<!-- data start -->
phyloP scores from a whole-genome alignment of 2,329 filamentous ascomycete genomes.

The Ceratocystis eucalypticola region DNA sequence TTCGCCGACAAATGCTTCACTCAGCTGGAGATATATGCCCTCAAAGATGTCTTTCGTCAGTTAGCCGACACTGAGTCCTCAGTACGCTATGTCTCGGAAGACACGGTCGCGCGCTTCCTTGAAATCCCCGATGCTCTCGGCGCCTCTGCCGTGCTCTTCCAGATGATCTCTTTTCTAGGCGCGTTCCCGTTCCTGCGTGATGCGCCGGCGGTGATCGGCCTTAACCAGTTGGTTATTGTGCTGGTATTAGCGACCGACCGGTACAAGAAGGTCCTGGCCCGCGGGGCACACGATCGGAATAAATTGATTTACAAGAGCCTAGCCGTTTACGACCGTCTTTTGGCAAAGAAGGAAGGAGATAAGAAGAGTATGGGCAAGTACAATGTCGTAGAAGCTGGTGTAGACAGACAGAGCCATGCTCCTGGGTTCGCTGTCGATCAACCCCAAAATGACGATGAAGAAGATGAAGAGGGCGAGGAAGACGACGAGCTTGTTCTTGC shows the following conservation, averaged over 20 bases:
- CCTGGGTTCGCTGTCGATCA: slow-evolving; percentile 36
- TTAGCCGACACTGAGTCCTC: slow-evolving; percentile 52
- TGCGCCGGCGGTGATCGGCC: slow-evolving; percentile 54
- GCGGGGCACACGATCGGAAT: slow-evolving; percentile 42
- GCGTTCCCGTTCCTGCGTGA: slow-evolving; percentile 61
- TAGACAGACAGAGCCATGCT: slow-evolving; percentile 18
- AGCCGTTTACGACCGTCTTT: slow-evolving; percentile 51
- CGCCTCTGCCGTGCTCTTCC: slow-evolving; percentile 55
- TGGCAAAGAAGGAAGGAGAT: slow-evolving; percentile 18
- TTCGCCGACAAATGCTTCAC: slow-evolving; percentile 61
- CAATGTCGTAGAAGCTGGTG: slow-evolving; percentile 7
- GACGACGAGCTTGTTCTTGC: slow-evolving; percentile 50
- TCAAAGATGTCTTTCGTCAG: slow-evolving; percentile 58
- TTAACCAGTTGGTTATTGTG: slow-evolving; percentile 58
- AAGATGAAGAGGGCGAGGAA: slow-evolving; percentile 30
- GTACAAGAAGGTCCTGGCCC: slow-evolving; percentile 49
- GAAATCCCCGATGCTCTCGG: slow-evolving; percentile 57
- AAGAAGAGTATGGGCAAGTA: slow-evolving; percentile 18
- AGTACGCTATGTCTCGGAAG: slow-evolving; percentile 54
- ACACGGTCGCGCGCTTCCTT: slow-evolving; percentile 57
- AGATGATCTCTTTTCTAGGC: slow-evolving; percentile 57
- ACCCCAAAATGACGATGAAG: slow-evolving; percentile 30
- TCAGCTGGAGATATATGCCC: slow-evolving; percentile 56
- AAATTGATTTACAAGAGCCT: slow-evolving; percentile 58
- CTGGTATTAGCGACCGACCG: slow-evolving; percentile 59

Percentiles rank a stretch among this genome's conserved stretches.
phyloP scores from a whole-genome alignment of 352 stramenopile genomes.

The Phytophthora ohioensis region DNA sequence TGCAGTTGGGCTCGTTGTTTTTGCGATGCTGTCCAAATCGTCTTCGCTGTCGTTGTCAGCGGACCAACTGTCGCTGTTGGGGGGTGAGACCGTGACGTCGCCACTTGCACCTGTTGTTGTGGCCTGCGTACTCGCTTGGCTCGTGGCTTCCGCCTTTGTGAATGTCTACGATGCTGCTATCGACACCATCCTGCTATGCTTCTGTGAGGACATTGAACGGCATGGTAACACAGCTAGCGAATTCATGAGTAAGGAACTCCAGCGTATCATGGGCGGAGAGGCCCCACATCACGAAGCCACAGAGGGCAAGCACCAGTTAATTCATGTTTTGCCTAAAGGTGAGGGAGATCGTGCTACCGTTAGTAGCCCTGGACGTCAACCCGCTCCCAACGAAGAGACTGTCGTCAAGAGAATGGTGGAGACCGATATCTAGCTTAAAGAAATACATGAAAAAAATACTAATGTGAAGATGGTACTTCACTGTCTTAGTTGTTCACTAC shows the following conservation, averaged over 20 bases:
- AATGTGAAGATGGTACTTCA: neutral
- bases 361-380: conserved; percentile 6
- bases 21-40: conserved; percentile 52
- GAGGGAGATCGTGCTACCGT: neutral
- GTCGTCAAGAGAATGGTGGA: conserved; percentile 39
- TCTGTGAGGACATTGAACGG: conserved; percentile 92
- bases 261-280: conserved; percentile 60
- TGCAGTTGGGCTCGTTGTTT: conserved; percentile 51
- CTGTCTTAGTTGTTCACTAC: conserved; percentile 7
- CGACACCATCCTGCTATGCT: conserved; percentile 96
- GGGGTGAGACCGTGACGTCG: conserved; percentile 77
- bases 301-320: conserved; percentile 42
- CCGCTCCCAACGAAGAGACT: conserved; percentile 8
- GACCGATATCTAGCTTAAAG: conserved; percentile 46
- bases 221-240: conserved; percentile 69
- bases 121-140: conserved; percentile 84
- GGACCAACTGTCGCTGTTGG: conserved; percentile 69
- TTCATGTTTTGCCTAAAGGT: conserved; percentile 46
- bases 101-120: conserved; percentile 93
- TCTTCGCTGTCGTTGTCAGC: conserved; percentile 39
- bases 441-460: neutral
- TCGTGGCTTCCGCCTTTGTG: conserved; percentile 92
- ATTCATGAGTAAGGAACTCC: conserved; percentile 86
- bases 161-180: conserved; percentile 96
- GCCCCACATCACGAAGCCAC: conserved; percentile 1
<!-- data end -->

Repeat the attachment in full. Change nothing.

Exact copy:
phyloP scores from a whole-genome alignment of 2,329 filamentous ascomycete genomes.

The Ceratocystis eucalypticola region DNA sequence TTCGCCGACAAATGCTTCACTCAGCTGGAGATATATGCCCTCAAAGATGTCTTTCGTCAGTTAGCCGACACTGAGTCCTCAGTACGCTATGTCTCGGAAGACACGGTCGCGCGCTTCCTTGAAATCCCCGATGCTCTCGGCGCCTCTGCCGTGCTCTTCCAGATGATCTCTTTTCTAGGCGCGTTCCCGTTCCTGCGTGATGCGCCGGCGGTGATCGGCCTTAACCAGTTGGTTATTGTGCTGGTATTAGCGACCGACCGGTACAAGAAGGTCCTGGCCCGCGGGGCACACGATCGGAATAAATTGATTTACAAGAGCCTAGCCGTTTACGACCGTCTTTTGGCAAAGAAGGAAGGAGATAAGAAGAGTATGGGCAAGTACAATGTCGTAGAAGCTGGTGTAGACAGACAGAGCCATGCTCCTGGGTTCGCTGTCGATCAACCCCAAAATGACGATGAAGAAGATGAAGAGGGCGAGGAAGACGACGAGCTTGTTCTTGC shows the following conservation, averaged over 20 bases:
- CCTGGGTTCGCTGTCGATCA: slow-evolving; percentile 36
- TTAGCCGACACTGAGTCCTC: slow-evolving; percentile 52
- TGCGCCGGCGGTGATCGGCC: slow-evolving; percentile 54
- GCGGGGCACACGATCGGAAT: slow-evolving; percentile 42
- GCGTTCCCGTTCCTGCGTGA: slow-evolving; percentile 61
- TAGACAGACAGAGCCATGCT: slow-evolving; percentile 18
- AGCCGTTTACGACCGTCTTT: slow-evolving; percentile 51
- CGCCTCTGCCGTGCTCTTCC: slow-evolving; percentile 55
- TGGCAAAGAAGGAAGGAGAT: slow-evolving; percentile 18
- TTCGCCGACAAATGCTTCAC: slow-evolving; percentile 61
- CAATGTCGTAGAAGCTGGTG: slow-evolving; percentile 7
- GACGACGAGCTTGTTCTTGC: slow-evolving; percentile 50
- TCAAAGATGTCTTTCGTCAG: slow-evolving; percentile 58
- TTAACCAGTTGGTTATTGTG: slow-evolving; percentile 58
- AAGATGAAGAGGGCGAGGAA: slow-evolving; percentile 30
- GTACAAGAAGGTCCTGGCCC: slow-evolving; percentile 49
- GAAATCCCCGATGCTCTCGG: slow-evolving; percentile 57
- AAGAAGAGTATGGGCAAGTA: slow-evolving; percentile 18
- AGTACGCTATGTCTCGGAAG: slow-evolving; percentile 54
- ACACGGTCGCGCGCTTCCTT: slow-evolving; percentile 57
- AGATGATCTCTTTTCTAGGC: slow-evolving; percentile 57
- ACCCCAAAATGACGATGAAG: slow-evolving; percentile 30
- TCAGCTGGAGATATATGCCC: slow-evolving; percentile 56
- AAATTGATTTACAAGAGCCT: slow-evolving; percentile 58
- CTGGTATTAGCGACCGACCG: slow-evolving; percentile 59

Percentiles rank a stretch among this genome's conserved stretches.
phyloP scores from a whole-genome alignment of 352 stramenopile genomes.

The Phytophthora ohioensis region DNA sequence TGCAGTTGGGCTCGTTGTTTTTGCGATGCTGTCCAAATCGTCTTCGCTGTCGTTGTCAGCGGACCAACTGTCGCTGTTGGGGGGTGAGACCGTGACGTCGCCACTTGCACCTGTTGTTGTGGCCTGCGTACTCGCTTGGCTCGTGGCTTCCGCCTTTGTGAATGTCTACGATGCTGCTATCGACACCATCCTGCTATGCTTCTGTGAGGACATTGAACGGCATGGTAACACAGCTAGCGAATTCATGAGTAAGGAACTCCAGCGTATCATGGGCGGAGAGGCCCCACATCACGAAGCCACAGAGGGCAAGCACCAGTTAATTCATGTTTTGCCTAAAGGTGAGGGAGATCGTGCTACCGTTAGTAGCCCTGGACGTCAACCCGCTCCCAACGAAGAGACTGTCGTCAAGAGAATGGTGGAGACCGATATCTAGCTTAAAGAAATACATGAAAAAAATACTAATGTGAAGATGGTACTTCACTGTCTTAGTTGTTCACTAC shows the following conservation, averaged over 20 bases:
- AATGTGAAGATGGTACTTCA: neutral
- bases 361-380: conserved; percentile 6
- bases 21-40: conserved; percentile 52
- GAGGGAGATCGTGCTACCGT: neutral
- GTCGTCAAGAGAATGGTGGA: conserved; percentile 39
- TCTGTGAGGACATTGAACGG: conserved; percentile 92
- bases 261-280: conserved; percentile 60
- TGCAGTTGGGCTCGTTGTTT: conserved; percentile 51
- CTGTCTTAGTTGTTCACTAC: conserved; percentile 7
- CGACACCATCCTGCTATGCT: conserved; percentile 96
- GGGGTGAGACCGTGACGTCG: conserved; percentile 77
- bases 301-320: conserved; percentile 42
- CCGCTCCCAACGAAGAGACT: conserved; percentile 8
- GACCGATATCTAGCTTAAAG: conserved; percentile 46
- bases 221-240: conserved; percentile 69
- bases 121-140: conserved; percentile 84
- GGACCAACTGTCGCTGTTGG: conserved; percentile 69
- TTCATGTTTTGCCTAAAGGT: conserved; percentile 46
- bases 101-120: conserved; percentile 93
- TCTTCGCTGTCGTTGTCAGC: conserved; percentile 39
- bases 441-460: neutral
- TCGTGGCTTCCGCCTTTGTG: conserved; percentile 92
- ATTCATGAGTAAGGAACTCC: conserved; percentile 86
- bases 161-180: conserved; percentile 96
- GCCCCACATCACGAAGCCAC: conserved; percentile 1